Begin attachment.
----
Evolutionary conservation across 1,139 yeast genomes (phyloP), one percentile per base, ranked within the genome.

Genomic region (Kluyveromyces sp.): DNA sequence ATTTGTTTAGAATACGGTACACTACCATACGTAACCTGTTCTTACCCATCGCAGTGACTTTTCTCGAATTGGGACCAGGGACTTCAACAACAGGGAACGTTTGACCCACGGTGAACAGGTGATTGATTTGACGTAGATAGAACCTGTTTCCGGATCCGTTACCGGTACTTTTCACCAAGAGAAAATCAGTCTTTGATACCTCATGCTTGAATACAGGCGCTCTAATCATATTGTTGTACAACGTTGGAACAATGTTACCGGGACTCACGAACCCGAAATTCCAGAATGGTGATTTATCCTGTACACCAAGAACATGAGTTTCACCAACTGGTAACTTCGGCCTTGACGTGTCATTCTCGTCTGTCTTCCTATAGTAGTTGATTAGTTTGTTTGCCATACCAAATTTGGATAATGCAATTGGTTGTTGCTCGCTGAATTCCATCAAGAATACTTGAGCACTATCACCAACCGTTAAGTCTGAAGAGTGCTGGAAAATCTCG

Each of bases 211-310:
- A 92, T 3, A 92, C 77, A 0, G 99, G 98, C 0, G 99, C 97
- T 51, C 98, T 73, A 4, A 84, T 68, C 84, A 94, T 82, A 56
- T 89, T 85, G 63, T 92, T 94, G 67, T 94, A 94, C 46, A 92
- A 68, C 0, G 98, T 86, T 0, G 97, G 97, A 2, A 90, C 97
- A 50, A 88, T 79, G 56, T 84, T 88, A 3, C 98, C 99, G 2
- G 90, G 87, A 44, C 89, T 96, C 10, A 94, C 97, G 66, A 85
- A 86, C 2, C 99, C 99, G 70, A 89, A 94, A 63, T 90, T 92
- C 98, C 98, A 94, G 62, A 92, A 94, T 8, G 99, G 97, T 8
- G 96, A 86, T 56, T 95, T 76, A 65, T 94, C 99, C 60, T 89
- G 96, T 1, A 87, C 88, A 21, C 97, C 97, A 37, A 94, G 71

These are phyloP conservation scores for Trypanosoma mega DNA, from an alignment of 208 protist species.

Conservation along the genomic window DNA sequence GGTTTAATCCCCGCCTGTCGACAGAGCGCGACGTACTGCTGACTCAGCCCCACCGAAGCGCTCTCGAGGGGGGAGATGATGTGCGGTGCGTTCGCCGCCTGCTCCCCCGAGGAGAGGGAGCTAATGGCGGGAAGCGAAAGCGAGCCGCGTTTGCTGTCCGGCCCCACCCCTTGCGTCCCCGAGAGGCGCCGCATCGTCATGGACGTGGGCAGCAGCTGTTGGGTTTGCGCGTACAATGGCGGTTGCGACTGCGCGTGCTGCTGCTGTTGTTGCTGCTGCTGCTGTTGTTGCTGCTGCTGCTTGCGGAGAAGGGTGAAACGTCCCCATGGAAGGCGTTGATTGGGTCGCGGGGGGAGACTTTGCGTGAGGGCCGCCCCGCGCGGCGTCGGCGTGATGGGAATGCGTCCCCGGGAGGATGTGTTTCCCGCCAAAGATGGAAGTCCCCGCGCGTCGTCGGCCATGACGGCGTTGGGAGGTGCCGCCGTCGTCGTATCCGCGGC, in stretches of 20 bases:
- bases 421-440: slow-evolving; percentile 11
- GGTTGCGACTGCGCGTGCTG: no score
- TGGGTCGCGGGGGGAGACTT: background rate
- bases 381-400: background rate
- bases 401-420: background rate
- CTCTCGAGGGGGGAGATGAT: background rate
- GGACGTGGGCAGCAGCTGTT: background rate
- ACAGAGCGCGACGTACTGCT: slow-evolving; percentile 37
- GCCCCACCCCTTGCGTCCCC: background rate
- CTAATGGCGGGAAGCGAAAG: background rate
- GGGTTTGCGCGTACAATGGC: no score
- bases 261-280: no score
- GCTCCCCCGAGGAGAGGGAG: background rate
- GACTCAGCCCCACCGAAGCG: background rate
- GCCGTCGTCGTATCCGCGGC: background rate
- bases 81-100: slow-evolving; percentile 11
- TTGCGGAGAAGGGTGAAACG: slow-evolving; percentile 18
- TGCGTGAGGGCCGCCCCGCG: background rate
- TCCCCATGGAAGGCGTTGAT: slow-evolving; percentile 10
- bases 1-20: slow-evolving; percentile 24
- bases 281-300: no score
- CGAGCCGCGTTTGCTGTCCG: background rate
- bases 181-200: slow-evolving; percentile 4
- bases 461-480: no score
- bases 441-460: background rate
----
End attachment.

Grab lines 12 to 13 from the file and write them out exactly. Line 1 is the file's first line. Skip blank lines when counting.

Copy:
- G 96, A 86, T 56, T 95, T 76, A 65, T 94, C 99, C 60, T 89
- G 96, T 1, A 87, C 88, A 21, C 97, C 97, A 37, A 94, G 71